If you plan on working be prepared to dedicate most of your time to studing. Leave yourself 4 hours of study time for every hour of class time. Some classes will take less some will take more. I do not leave the desk much less the house on weekends. Every ounce of effort you put into studing and practice pays dividends in later classes. You will see the c students from early semesters begining to struggle as they have to learn what the should have in eariler classes. The only hard thing about EE is making yourself do all the practice it takes to succeed. If you can master that you are done.
    When I was 18-24 years old I was probably smart enough to pursue an engineering degree, but definitely not disciplined enough to put that kind of effort into studying.

  9. #29
    Join Date
    Oct 2007
    Location
    New Jersey
    Posts
    4,737
    Quote Originally Posted by Ultrafault View Post
    If you plan on working be prepared to dedicate most of your time to studing. Leave yourself 4 hours of study time for every hour of class time. Some classes will take less some will take more. I do not leave the desk much less the house on weekends. Every ounce of effort you put into studing and practice pays dividends in later classes. You will see the c students from early semesters begining to struggle as they have to learn what the should have in eariler classes. The only hard thing about EE is making yourself do all the practice it takes to succeed. If you can master that you are done.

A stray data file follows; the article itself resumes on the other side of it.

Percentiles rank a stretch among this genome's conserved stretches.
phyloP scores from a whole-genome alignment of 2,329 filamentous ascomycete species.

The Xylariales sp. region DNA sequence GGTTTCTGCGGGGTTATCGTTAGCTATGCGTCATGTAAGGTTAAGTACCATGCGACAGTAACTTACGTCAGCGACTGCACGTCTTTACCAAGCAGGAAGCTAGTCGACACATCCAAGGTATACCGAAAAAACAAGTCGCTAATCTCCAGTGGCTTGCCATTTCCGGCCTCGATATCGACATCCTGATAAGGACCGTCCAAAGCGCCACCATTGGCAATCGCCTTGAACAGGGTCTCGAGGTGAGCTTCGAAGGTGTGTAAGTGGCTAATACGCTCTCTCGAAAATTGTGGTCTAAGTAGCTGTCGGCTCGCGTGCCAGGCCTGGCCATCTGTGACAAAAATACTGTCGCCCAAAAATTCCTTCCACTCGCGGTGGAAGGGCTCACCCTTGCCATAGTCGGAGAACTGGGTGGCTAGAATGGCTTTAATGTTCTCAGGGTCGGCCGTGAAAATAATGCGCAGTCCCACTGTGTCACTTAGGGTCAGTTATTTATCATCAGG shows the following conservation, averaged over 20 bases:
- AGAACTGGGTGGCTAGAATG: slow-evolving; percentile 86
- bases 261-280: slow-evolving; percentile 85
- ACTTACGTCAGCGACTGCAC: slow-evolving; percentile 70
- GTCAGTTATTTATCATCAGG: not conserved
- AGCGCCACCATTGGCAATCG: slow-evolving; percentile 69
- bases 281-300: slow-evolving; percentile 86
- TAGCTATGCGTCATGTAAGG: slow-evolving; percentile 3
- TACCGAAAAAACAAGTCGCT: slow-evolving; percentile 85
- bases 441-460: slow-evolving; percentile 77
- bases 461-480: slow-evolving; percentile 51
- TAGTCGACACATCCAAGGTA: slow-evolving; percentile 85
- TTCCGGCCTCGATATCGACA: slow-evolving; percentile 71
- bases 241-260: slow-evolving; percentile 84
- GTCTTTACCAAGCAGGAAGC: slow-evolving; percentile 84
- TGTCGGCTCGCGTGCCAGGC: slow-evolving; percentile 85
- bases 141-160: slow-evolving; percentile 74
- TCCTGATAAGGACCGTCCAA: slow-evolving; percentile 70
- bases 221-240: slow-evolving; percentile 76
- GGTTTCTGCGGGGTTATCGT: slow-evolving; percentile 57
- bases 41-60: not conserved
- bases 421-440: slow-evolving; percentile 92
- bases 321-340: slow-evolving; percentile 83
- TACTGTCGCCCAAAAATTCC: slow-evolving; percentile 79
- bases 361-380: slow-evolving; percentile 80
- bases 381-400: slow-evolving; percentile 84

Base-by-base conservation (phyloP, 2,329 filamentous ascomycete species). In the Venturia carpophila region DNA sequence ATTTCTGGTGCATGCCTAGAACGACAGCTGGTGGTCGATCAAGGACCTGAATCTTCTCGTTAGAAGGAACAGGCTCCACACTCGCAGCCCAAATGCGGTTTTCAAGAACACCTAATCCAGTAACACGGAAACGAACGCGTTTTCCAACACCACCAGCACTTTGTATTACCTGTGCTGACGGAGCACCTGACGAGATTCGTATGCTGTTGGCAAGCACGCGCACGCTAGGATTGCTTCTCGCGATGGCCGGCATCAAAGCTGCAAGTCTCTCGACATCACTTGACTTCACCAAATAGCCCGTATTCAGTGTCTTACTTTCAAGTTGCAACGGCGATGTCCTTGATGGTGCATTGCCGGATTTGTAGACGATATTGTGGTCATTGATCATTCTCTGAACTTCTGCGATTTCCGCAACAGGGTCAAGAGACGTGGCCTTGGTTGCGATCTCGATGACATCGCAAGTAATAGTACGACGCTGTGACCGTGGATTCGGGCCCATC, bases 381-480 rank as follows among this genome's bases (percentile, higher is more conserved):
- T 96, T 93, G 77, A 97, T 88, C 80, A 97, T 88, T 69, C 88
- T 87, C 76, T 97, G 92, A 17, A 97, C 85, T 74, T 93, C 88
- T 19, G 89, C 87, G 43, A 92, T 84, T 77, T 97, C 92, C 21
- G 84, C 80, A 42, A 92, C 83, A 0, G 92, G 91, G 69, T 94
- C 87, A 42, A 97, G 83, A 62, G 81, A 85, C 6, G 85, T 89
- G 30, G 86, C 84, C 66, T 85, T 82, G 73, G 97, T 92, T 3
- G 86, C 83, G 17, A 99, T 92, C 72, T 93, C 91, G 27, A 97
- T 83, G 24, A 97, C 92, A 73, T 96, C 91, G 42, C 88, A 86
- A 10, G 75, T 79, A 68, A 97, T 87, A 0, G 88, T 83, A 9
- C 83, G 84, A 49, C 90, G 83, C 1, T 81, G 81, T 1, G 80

Concepts are relatively easy, application is harder. My regret is not putting in the time just working example problems until I understood how to set up and apply the equations and which equations to use when. Like getting to Carnegie Hall, it takes practice, practice, practice.

  10. #30
    Join Date
    Oct 2009
    Location
    Austin, TX, USA
    Posts
    8,483
    Quote Originally Posted by kwired View Post
    When I was 18-24 years old I was probably smart enough to pursue an engineering degree, but definitely not disciplined enough to put that kind of effort into studying.
    You're singing my song. My first time through college (BSChem) I went there straight out of high school and the 'rents paid for it. I managed to graduate, just barely, in and out of academic probation the whole time. I survived almost entirely on what I could pick up in class, when I went to class, and cramming for exams.

    My second time (BSEE) I was in my 30's with a wife and kid, and I was on my own dime. I did much better, but it took putting in many 100 hour weeks, which I would never have done before. How I even managed to get myself into engineering school given my prior poor academic performance is another story.